looking-glass self

looking-glass self

the conception of the ‘social self as arising ‘reflectively’ as the outcome of the reaction to the opinion of others. This term was coined by Charles COOLEY, but the general idea is one that he shared with William James and SYMBOLIC INTERACTIONISM.
Collins Dictionary of Sociology, 3rd ed. © HarperCollins Publishers 2000
References in periodicals archive ?
Among the topic are a class analysis of Hawai'i, social theory and Malawi's global encounters, taking a social semiotic view of the spread of English, Jewish identity in white and black, complexity and contradiction regarding sexuality in the Arab world, contributions to social theory from dialogic feminism, defining democracy and public education in South Africa, religious identity in the classroom and the looking-glass self, and indigenous knowledge and pedagogy.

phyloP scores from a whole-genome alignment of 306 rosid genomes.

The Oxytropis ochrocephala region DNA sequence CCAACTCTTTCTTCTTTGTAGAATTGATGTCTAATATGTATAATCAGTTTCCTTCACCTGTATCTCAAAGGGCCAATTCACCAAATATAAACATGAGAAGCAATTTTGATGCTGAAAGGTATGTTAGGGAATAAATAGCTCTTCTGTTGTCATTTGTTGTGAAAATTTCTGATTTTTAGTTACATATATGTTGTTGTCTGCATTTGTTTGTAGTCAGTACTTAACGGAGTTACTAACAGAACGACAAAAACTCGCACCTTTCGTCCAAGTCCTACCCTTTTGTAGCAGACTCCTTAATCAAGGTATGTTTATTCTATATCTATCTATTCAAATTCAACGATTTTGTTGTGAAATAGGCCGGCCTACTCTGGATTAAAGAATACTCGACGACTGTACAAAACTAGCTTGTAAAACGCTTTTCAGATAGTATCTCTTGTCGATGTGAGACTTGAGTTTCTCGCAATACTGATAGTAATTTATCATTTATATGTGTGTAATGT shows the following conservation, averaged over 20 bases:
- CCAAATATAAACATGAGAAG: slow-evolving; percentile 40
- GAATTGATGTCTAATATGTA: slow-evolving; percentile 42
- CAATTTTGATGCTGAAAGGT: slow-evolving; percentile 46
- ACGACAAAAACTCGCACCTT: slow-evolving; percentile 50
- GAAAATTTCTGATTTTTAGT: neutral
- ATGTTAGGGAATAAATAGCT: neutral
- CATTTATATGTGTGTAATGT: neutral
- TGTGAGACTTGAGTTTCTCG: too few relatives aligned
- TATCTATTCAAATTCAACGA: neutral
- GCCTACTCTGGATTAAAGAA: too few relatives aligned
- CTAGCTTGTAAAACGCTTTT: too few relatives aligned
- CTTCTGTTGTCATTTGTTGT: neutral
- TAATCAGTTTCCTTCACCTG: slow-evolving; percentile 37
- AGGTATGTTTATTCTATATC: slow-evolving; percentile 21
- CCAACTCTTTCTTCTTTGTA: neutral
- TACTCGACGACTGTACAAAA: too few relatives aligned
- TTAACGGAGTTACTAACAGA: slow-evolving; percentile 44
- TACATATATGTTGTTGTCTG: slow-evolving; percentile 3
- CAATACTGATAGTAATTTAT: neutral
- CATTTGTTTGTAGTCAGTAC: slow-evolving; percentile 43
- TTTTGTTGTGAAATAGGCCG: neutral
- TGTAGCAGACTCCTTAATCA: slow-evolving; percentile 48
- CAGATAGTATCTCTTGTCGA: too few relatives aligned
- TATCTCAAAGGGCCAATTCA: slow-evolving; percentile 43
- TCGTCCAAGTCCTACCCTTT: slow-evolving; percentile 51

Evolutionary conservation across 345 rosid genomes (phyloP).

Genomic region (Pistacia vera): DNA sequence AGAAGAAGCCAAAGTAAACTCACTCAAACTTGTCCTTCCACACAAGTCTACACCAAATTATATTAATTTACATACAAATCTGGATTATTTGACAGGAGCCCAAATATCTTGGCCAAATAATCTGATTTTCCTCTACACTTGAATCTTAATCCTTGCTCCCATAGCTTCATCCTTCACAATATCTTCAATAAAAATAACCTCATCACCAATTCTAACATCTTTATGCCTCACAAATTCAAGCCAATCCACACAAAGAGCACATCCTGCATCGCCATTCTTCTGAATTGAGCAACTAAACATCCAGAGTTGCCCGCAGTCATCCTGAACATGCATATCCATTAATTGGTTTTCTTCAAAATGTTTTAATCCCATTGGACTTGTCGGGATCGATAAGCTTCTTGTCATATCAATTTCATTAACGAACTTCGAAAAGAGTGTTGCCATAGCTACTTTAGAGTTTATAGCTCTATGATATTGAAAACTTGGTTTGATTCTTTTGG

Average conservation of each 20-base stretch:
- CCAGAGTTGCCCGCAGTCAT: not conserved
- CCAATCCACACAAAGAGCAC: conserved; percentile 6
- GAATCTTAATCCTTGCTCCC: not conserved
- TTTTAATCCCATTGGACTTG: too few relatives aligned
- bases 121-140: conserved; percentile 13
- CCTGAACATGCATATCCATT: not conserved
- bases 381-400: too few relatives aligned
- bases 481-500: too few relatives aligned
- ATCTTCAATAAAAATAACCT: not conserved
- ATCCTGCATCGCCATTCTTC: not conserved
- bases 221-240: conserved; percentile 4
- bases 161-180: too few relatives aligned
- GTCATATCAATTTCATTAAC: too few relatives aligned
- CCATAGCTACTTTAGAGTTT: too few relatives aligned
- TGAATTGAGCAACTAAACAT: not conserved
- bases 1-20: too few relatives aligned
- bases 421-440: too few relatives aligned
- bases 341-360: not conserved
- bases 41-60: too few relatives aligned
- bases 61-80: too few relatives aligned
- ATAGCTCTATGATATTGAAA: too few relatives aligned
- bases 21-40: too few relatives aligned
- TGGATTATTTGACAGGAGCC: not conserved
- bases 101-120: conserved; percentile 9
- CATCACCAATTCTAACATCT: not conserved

This is an example of the looking-glass self. Sociologist Charles Cooley, in an excerpt of his writings included in Spencer Cahill's Inside Social Life: Readings in Sociological Psychology and Microsociology, chapter 4, writes: In a very large and interesting class of cases the social reference takes the form of a somewhat definite imagination of how one's self--that is, any idea he appropriates--appears in a particular mind; and the kind of self-feeling one has is determined by the attitude toward this attributed to that other mind.
Cooley's Looking-Glass Self provides the service learner with a tool to find positives in the peoples lives they are working with and for.